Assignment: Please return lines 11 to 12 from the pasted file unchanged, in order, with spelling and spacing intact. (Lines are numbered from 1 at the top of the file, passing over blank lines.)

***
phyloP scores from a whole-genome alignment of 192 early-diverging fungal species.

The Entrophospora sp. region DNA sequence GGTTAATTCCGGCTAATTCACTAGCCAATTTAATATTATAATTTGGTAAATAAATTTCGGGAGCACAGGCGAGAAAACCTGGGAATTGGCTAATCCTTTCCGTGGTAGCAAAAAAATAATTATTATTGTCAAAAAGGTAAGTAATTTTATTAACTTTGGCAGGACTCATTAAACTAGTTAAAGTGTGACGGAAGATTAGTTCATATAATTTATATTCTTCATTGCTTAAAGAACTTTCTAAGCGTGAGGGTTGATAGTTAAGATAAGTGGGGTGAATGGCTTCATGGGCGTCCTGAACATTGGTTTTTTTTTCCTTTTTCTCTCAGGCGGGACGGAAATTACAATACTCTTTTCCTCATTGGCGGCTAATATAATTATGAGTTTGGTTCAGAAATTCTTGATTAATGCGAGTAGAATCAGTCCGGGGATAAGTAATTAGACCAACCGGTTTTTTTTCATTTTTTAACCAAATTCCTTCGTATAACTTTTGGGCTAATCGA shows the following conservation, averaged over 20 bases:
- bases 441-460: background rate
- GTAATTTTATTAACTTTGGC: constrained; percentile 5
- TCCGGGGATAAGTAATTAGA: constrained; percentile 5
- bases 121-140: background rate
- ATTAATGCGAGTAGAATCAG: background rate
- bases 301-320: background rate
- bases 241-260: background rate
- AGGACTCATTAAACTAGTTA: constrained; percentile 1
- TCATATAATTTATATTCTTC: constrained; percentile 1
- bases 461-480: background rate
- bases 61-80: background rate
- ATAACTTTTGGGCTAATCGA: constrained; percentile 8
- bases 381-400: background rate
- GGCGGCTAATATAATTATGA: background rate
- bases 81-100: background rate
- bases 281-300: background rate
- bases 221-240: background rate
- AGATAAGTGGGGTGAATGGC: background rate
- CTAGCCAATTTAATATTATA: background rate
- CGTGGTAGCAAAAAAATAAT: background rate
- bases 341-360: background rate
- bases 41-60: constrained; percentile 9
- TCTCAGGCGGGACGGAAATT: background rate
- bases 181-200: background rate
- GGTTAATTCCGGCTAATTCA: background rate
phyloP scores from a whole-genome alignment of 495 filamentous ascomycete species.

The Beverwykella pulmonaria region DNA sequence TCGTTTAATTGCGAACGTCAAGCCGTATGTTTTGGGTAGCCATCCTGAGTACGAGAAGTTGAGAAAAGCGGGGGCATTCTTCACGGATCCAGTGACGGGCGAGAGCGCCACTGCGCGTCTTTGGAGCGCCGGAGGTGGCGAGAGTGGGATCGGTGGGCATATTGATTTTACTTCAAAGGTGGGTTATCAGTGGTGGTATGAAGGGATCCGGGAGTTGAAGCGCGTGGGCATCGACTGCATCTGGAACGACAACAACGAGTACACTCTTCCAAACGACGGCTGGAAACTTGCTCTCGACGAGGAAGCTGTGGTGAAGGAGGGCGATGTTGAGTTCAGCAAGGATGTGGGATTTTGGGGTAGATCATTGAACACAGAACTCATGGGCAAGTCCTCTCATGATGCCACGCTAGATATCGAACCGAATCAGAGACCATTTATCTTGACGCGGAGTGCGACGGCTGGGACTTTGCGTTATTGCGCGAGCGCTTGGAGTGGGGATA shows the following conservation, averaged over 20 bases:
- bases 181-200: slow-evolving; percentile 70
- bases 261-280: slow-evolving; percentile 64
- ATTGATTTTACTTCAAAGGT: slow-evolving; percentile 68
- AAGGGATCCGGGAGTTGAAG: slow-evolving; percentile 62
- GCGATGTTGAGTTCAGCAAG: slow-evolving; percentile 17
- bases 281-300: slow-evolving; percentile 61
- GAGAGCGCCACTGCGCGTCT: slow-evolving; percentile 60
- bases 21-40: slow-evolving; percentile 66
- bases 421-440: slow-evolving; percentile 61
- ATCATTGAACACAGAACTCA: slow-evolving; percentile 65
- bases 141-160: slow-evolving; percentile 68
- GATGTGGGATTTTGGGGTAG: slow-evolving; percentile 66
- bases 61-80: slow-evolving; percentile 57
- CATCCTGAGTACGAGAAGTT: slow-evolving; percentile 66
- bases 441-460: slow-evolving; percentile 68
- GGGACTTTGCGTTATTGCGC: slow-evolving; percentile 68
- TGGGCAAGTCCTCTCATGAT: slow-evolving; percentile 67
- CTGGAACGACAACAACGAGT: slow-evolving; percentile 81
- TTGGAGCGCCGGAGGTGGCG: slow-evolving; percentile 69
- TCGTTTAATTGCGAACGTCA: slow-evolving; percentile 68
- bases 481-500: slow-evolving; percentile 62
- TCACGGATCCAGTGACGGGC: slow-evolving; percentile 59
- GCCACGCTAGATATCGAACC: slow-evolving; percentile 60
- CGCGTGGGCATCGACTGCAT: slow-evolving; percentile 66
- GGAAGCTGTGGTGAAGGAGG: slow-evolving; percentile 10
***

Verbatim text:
- TCATATAATTTATATTCTTC: constrained; percentile 1
- bases 461-480: background rate